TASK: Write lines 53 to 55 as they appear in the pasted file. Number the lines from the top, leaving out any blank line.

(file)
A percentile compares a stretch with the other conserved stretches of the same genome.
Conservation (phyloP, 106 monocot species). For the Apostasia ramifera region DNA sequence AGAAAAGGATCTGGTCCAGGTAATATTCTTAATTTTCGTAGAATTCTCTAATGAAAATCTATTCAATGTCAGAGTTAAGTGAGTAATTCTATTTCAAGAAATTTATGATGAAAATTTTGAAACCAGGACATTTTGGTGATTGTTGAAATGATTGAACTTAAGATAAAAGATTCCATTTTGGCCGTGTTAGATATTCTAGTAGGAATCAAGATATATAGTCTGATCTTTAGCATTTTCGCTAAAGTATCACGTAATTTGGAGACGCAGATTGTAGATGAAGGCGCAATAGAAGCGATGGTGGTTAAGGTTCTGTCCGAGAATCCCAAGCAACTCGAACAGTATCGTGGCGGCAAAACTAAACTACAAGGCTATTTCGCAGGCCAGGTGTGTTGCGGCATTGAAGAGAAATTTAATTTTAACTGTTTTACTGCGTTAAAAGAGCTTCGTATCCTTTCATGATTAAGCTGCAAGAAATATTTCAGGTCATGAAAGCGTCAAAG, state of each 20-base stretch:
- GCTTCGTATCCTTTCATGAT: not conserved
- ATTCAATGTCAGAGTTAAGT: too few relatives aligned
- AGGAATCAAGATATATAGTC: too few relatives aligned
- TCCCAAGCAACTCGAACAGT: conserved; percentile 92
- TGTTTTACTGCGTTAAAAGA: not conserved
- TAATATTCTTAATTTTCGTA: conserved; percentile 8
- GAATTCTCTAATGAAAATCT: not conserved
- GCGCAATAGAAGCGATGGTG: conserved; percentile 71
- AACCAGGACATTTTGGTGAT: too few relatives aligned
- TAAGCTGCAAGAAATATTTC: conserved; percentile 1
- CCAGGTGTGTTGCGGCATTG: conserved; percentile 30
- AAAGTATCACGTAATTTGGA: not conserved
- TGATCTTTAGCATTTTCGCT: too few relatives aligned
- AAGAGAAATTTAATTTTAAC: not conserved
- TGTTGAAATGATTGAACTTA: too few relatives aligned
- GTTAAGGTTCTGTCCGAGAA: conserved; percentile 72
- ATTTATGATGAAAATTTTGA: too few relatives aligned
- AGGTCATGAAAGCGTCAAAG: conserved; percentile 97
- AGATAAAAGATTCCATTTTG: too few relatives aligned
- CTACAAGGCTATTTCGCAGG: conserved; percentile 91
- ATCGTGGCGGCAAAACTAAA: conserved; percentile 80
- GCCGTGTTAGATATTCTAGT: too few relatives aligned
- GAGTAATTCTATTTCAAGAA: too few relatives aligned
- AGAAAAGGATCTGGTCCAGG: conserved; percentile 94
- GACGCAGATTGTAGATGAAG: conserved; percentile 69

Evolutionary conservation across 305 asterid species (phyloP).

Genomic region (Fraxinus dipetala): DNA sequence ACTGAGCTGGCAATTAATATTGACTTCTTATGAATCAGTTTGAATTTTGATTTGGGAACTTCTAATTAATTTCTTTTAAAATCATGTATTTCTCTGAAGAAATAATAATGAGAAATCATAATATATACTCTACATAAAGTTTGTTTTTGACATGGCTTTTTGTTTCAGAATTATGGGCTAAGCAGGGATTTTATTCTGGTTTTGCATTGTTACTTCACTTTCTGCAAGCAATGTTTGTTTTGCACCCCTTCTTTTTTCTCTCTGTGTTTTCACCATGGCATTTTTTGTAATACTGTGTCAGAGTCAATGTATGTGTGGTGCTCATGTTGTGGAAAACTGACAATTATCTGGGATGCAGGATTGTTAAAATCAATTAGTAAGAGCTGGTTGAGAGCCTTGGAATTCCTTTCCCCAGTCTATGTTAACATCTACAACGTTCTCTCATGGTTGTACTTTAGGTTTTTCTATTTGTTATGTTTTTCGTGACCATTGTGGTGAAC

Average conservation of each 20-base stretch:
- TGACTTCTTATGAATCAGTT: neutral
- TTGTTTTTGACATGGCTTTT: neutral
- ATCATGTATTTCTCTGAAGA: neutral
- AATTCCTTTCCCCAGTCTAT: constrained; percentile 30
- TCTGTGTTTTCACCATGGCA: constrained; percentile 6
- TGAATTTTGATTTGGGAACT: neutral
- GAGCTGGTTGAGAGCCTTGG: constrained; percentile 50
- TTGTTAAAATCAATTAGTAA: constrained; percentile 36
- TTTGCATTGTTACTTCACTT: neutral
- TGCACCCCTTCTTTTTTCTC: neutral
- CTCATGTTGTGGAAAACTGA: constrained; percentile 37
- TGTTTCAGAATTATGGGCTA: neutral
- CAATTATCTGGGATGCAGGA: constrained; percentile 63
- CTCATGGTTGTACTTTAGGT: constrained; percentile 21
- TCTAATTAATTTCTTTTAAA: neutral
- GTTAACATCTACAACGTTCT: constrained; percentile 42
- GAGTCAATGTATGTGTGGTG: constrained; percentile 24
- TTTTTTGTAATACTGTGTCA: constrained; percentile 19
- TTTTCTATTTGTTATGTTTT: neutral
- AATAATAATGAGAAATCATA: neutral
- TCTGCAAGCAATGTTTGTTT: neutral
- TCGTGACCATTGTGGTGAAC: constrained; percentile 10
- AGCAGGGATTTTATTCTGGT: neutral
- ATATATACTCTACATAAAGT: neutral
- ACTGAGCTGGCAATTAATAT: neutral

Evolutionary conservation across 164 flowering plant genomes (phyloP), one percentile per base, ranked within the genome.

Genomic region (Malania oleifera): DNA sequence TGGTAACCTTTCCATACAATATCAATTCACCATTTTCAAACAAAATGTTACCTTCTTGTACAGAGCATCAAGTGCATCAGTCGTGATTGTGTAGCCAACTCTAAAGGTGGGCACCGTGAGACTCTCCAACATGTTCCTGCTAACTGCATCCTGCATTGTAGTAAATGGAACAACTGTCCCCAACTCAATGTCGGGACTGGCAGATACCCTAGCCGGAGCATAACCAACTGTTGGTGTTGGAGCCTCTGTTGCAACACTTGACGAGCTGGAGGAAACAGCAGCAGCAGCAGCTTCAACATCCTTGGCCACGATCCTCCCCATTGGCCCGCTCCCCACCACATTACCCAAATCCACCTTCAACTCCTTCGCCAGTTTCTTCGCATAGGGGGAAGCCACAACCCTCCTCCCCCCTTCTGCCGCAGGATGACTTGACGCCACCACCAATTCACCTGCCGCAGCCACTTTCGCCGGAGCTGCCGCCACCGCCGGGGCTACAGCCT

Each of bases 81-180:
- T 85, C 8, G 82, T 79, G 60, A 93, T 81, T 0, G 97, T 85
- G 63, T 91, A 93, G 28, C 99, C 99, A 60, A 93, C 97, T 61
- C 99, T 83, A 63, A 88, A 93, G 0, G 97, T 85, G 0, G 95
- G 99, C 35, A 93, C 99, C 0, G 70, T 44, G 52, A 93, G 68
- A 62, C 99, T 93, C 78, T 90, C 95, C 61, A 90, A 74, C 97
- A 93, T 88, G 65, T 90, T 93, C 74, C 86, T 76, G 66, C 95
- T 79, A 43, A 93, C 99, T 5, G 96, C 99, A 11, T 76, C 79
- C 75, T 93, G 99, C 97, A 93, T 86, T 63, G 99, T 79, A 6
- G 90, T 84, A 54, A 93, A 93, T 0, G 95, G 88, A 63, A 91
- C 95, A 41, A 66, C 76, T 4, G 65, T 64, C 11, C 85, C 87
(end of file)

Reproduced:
- AGCAGGGATTTTATTCTGGT: neutral
- ATATATACTCTACATAAAGT: neutral
- ACTGAGCTGGCAATTAATAT: neutral